If you were a spy, what information might you be looking to gain, to bring back? Who would you be delivering that information to? How might you gain that information?
In the Old Testament we hear of Joshua, Caleb and others leaving the safe confines of the Desert of Paran to secretly go into Canaan to check out this new land, to explore it and see “what the land is like and whether the people who live there are strong or weak“. (Numbers 13:18)
Moses and his followers had trailed for so many years across the desert, across fallow land, where food was hard to find. They had accompanied the Ark of the Covenant, they had tried to keep with their God, encouraging folk to remain firm, to stay with the people. They had set up rules for their priests to follow, they had put in place ways that would help their community as they travelled. Still the people complained of the hardships (Numbers 11:1), desiring, in their eyes, more succulent produce such as cucumbers, melons, leeks and onions rather than what God was providing them through manna.
Representatives from the twelve tribes of Israel were sent out to discover the delights, or otherwise, of the promised land of Canaan. Hoshea, renamed by Moses to Joshua, and Caleb represented Ephraim and Judah respectively. After 40 days they returned to Moses. I wonder how they felt? Triumphant? probably rather glad to be back with their friends for it may have been very lonely out there.
The representatives gave tale of the fruit of the land, the economics, the potential for crop production, could this be a viable way forward they proposed? But there were ‘issues’, in today’s speak challenges which needed to be compared to the opportunities previously heralded. The people out there were terrifying, strong, much larger than themselves – different. It was Joshua and Caleb who eventually calmed the crowd, speaking of following God. The crowd initially wanted to stone these two characters for what they were saying was way too radical, it didn’t fit their reality, their conclusion.
The church of today has been on its travels for many a year as well. We have focussed upon our buildings, the importance of these structures, becoming anguished at the cost of the upkeep, the maintenance and the need to upgrade them to keep in line with the law. We have set up considerable rules for our clergy and laity to maintain, and we can look out from our citadels and towers and see that other elements in our society may be enjoying life in a different way. Our way seems to remind me of the comparison of garlic and resin (Numbers 11:5 & 7).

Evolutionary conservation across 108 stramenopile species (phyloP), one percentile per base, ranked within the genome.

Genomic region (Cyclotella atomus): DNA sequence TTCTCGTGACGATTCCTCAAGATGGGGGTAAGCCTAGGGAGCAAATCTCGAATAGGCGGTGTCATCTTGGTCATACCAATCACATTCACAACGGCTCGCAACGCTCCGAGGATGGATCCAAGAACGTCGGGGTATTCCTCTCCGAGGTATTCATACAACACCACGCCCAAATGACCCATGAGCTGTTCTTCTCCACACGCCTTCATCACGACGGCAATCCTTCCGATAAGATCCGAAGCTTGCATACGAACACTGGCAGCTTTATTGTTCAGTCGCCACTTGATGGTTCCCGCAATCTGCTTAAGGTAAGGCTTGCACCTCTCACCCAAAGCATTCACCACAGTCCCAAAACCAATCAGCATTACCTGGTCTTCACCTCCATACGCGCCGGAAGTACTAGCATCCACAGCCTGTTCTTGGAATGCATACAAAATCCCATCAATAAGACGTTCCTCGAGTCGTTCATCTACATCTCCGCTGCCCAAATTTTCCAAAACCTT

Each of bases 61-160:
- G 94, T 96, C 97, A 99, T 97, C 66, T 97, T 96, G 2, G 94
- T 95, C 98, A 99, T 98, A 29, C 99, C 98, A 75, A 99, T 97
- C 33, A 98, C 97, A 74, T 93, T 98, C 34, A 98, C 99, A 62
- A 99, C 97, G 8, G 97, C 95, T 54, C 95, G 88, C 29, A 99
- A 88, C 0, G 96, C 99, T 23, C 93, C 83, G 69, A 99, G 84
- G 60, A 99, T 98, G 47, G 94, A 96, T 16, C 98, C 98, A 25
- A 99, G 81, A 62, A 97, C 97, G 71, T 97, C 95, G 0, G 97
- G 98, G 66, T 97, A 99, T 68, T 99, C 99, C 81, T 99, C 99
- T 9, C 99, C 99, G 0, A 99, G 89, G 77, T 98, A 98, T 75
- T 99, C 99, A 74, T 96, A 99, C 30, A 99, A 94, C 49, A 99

Could we entertain that proposal to leave the building and seek out what lies beyond our church walls? I have written about this before when I spoke of ‘Church Without Walls’. The spies, noted in the Book of Numbers, leave and return. They bring back a description of the outside world which does appear both beneficial and frightening. They are human and realise that, despite their number, the statistics don’t appear favourable. They would have to win a number of battles, they would have to be alongside those who initially appear very different but really are still human, despite their size! Eventually they go…
but note: “they don’t bring those people into the camp – the camp goes to them!
Are we in that same position today? Has the church been on its travels for so long that it has come to a position where it needs to make a such a radical decision? Does it remain in the camp, safe, protected, sure of its findings and secure of the rules?; or does it in trepidation (I prefer faith!) leave the camp and seek to build those relationships outside of the security of the past? I wonder whether, once we have left the camp, our perspectives of the people outside might change, and importantly the opinions of those outside of the church might also change because of our decision?
I also note that Moses sent out representatives not the whole camp. Who goes out and reports back? How receptive will we be to hearing of the news, the emerging opportunities?
Today I heard of the impact of the economy on shop keepers
“Looking ahead, the turmoil facing the sector is unlikely to abate,” said Lisa Hooker, consumer markets leader at PwC. (from the above linked article),
and I wondered whether the recent initiative from Calderdale Chaplains, seemingly replicating what Street Pastors and CNI have done in the past in the night time economy, might bring support and care through listening to those struggling on our High Streets and market places. Today I spoke with those who are on the front line of supporting those fighting addiction from drugs and alcohol as a local church seeks to provide a soup kitchen – I wonder who those within the church may be feeling seeking to support those whom they might not normally associate with but want to help? Tomorrow I look forward to listen to those who sometimes hide from view because of past traumas caused by society and, I’m sad to say, the church.
We are human, just like the people in Moses’ time.
Can we go out from our perceived safe havens and find opportunities, where God is leading us towards? I hope so.
(main graphic taken with thanks from http://www.flong.com)